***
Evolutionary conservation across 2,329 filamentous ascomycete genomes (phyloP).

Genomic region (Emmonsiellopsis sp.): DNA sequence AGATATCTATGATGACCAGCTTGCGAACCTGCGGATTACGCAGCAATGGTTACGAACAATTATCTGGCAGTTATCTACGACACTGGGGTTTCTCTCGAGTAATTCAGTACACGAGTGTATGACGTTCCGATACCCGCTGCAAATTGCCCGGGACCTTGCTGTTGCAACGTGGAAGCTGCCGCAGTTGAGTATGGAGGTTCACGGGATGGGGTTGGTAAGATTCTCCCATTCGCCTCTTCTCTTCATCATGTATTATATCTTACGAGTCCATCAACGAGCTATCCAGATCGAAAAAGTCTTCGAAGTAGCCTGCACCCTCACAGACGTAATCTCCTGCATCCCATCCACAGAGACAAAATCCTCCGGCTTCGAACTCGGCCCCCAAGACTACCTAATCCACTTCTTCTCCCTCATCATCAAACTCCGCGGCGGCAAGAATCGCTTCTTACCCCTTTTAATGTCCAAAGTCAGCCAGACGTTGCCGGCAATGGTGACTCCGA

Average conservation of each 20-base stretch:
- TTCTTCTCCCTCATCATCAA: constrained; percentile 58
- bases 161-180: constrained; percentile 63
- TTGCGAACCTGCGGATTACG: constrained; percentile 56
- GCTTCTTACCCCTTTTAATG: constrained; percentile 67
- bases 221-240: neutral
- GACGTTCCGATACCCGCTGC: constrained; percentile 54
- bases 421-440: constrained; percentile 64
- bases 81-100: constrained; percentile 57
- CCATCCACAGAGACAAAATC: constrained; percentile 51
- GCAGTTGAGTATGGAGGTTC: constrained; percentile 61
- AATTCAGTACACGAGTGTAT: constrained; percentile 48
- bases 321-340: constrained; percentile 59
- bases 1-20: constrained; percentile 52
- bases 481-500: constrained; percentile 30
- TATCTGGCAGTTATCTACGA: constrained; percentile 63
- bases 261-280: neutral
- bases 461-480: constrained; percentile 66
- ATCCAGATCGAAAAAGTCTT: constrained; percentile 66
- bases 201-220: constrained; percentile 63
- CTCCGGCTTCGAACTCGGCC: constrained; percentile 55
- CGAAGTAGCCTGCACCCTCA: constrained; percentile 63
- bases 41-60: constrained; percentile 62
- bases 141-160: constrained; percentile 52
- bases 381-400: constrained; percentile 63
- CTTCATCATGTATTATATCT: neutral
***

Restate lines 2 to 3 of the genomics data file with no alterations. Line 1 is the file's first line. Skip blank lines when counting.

Genomic region (Emmonsiellopsis sp.): DNA sequence AGATATCTATGATGACCAGCTTGCGAACCTGCGGATTACGCAGCAATGGTTACGAACAATTATCTGGCAGTTATCTACGACACTGGGGTTTCTCTCGAGTAATTCAGTACACGAGTGTATGACGTTCCGATACCCGCTGCAAATTGCCCGGGACCTTGCTGTTGCAACGTGGAAGCTGCCGCAGTTGAGTATGGAGGTTCACGGGATGGGGTTGGTAAGATTCTCCCATTCGCCTCTTCTCTTCATCATGTATTATATCTTACGAGTCCATCAACGAGCTATCCAGATCGAAAAAGTCTTCGAAGTAGCCTGCACCCTCACAGACGTAATCTCCTGCATCCCATCCACAGAGACAAAATCCTCCGGCTTCGAACTCGGCCCCCAAGACTACCTAATCCACTTCTTCTCCCTCATCATCAAACTCCGCGGCGGCAAGAATCGCTTCTTACCCCTTTTAATGTCCAAAGTCAGCCAGACGTTGCCGGCAATGGTGACTCCGA

Average conservation of each 20-base stretch: